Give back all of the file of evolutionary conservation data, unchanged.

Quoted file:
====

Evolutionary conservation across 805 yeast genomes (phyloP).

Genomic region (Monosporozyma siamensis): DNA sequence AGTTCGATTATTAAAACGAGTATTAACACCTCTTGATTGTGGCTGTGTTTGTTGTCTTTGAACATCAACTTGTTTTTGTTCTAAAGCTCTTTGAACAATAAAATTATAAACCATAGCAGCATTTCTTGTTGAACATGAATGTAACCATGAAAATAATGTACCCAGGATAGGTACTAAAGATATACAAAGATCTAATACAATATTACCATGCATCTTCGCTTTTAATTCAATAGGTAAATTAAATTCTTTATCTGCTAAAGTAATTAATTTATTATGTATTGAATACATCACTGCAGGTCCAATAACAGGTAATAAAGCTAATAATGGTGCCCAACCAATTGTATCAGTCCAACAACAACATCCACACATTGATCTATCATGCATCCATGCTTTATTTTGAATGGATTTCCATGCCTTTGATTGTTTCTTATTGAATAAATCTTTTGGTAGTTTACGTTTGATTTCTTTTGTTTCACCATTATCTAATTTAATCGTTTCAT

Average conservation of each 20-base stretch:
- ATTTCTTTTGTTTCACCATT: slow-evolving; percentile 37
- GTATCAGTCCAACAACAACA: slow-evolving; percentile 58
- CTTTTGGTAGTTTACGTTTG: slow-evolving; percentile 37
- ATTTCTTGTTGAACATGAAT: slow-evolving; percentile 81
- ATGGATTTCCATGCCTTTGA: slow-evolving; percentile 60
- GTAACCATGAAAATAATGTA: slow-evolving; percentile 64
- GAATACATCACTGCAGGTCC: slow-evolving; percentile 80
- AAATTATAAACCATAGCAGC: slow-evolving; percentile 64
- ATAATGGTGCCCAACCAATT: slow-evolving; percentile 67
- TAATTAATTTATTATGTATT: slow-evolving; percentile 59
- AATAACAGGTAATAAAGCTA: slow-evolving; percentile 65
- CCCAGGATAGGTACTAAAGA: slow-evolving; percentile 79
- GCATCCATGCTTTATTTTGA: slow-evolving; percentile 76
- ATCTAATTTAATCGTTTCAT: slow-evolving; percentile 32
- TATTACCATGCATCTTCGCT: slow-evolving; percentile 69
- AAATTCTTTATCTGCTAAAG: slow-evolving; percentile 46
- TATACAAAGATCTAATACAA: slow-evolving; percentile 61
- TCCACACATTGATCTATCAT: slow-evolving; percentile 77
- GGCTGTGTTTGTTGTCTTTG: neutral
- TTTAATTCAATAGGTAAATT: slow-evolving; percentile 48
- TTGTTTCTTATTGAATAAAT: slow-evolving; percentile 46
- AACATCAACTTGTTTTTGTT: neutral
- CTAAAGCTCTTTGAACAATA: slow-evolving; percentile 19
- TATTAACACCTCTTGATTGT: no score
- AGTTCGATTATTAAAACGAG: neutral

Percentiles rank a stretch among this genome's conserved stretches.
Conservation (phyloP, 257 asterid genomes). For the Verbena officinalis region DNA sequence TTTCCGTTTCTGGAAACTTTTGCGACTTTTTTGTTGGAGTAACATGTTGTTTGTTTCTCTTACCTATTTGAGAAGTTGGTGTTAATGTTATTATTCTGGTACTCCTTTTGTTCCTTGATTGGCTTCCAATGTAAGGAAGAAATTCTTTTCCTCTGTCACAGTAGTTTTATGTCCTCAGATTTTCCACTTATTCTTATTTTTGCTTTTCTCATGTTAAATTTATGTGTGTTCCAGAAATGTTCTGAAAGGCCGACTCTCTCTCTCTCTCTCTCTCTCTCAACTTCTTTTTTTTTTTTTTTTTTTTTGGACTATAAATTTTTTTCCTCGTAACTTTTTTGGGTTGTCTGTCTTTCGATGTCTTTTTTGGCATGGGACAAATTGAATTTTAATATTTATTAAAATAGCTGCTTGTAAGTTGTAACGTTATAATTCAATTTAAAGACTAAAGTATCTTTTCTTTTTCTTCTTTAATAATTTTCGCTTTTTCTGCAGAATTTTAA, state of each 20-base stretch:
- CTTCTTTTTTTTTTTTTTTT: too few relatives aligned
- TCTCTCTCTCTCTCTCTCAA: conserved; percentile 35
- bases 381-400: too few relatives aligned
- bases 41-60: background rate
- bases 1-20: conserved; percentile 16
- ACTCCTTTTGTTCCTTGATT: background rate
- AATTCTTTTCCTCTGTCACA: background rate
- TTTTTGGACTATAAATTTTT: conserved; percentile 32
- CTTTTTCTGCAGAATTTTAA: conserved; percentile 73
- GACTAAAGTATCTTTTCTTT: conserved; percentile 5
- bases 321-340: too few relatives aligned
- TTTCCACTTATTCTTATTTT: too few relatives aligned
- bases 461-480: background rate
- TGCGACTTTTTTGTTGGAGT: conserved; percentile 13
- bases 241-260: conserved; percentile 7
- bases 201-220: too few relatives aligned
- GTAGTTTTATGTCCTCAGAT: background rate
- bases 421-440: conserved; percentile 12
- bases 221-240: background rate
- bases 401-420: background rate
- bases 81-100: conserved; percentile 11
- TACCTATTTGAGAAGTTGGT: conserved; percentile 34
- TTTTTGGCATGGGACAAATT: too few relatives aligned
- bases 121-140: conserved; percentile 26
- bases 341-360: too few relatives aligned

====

Evolutionary conservation across 805 yeast genomes (phyloP).

Genomic region (Monosporozyma siamensis): DNA sequence AGTTCGATTATTAAAACGAGTATTAACACCTCTTGATTGTGGCTGTGTTTGTTGTCTTTGAACATCAACTTGTTTTTGTTCTAAAGCTCTTTGAACAATAAAATTATAAACCATAGCAGCATTTCTTGTTGAACATGAATGTAACCATGAAAATAATGTACCCAGGATAGGTACTAAAGATATACAAAGATCTAATACAATATTACCATGCATCTTCGCTTTTAATTCAATAGGTAAATTAAATTCTTTATCTGCTAAAGTAATTAATTTATTATGTATTGAATACATCACTGCAGGTCCAATAACAGGTAATAAAGCTAATAATGGTGCCCAACCAATTGTATCAGTCCAACAACAACATCCACACATTGATCTATCATGCATCCATGCTTTATTTTGAATGGATTTCCATGCCTTTGATTGTTTCTTATTGAATAAATCTTTTGGTAGTTTACGTTTGATTTCTTTTGTTTCACCATTATCTAATTTAATCGTTTCAT

Average conservation of each 20-base stretch:
- ATTTCTTTTGTTTCACCATT: slow-evolving; percentile 37
- GTATCAGTCCAACAACAACA: slow-evolving; percentile 58
- CTTTTGGTAGTTTACGTTTG: slow-evolving; percentile 37
- ATTTCTTGTTGAACATGAAT: slow-evolving; percentile 81
- ATGGATTTCCATGCCTTTGA: slow-evolving; percentile 60
- GTAACCATGAAAATAATGTA: slow-evolving; percentile 64
- GAATACATCACTGCAGGTCC: slow-evolving; percentile 80
- AAATTATAAACCATAGCAGC: slow-evolving; percentile 64
- ATAATGGTGCCCAACCAATT: slow-evolving; percentile 67
- TAATTAATTTATTATGTATT: slow-evolving; percentile 59
- AATAACAGGTAATAAAGCTA: slow-evolving; percentile 65
- CCCAGGATAGGTACTAAAGA: slow-evolving; percentile 79
- GCATCCATGCTTTATTTTGA: slow-evolving; percentile 76
- ATCTAATTTAATCGTTTCAT: slow-evolving; percentile 32
- TATTACCATGCATCTTCGCT: slow-evolving; percentile 69
- AAATTCTTTATCTGCTAAAG: slow-evolving; percentile 46
- TATACAAAGATCTAATACAA: slow-evolving; percentile 61
- TCCACACATTGATCTATCAT: slow-evolving; percentile 77
- GGCTGTGTTTGTTGTCTTTG: neutral
- TTTAATTCAATAGGTAAATT: slow-evolving; percentile 48
- TTGTTTCTTATTGAATAAAT: slow-evolving; percentile 46
- AACATCAACTTGTTTTTGTT: neutral
- CTAAAGCTCTTTGAACAATA: slow-evolving; percentile 19
- TATTAACACCTCTTGATTGT: no score
- AGTTCGATTATTAAAACGAG: neutral

Percentiles rank a stretch among this genome's conserved stretches.
Conservation (phyloP, 257 asterid genomes). For the Verbena officinalis region DNA sequence TTTCCGTTTCTGGAAACTTTTGCGACTTTTTTGTTGGAGTAACATGTTGTTTGTTTCTCTTACCTATTTGAGAAGTTGGTGTTAATGTTATTATTCTGGTACTCCTTTTGTTCCTTGATTGGCTTCCAATGTAAGGAAGAAATTCTTTTCCTCTGTCACAGTAGTTTTATGTCCTCAGATTTTCCACTTATTCTTATTTTTGCTTTTCTCATGTTAAATTTATGTGTGTTCCAGAAATGTTCTGAAAGGCCGACTCTCTCTCTCTCTCTCTCTCTCTCAACTTCTTTTTTTTTTTTTTTTTTTTTGGACTATAAATTTTTTTCCTCGTAACTTTTTTGGGTTGTCTGTCTTTCGATGTCTTTTTTGGCATGGGACAAATTGAATTTTAATATTTATTAAAATAGCTGCTTGTAAGTTGTAACGTTATAATTCAATTTAAAGACTAAAGTATCTTTTCTTTTTCTTCTTTAATAATTTTCGCTTTTTCTGCAGAATTTTAA, state of each 20-base stretch:
- CTTCTTTTTTTTTTTTTTTT: too few relatives aligned
- TCTCTCTCTCTCTCTCTCAA: conserved; percentile 35
- bases 381-400: too few relatives aligned
- bases 41-60: background rate
- bases 1-20: conserved; percentile 16
- ACTCCTTTTGTTCCTTGATT: background rate
- AATTCTTTTCCTCTGTCACA: background rate
- TTTTTGGACTATAAATTTTT: conserved; percentile 32
- CTTTTTCTGCAGAATTTTAA: conserved; percentile 73
- GACTAAAGTATCTTTTCTTT: conserved; percentile 5
- bases 321-340: too few relatives aligned
- TTTCCACTTATTCTTATTTT: too few relatives aligned
- bases 461-480: background rate
- TGCGACTTTTTTGTTGGAGT: conserved; percentile 13
- bases 241-260: conserved; percentile 7
- bases 201-220: too few relatives aligned
- GTAGTTTTATGTCCTCAGAT: background rate
- bases 421-440: conserved; percentile 12
- bases 221-240: background rate
- bases 401-420: background rate
- bases 81-100: conserved; percentile 11
- TACCTATTTGAGAAGTTGGT: conserved; percentile 34
- TTTTTGGCATGGGACAAATT: too few relatives aligned
- bases 121-140: conserved; percentile 26
- bases 341-360: too few relatives aligned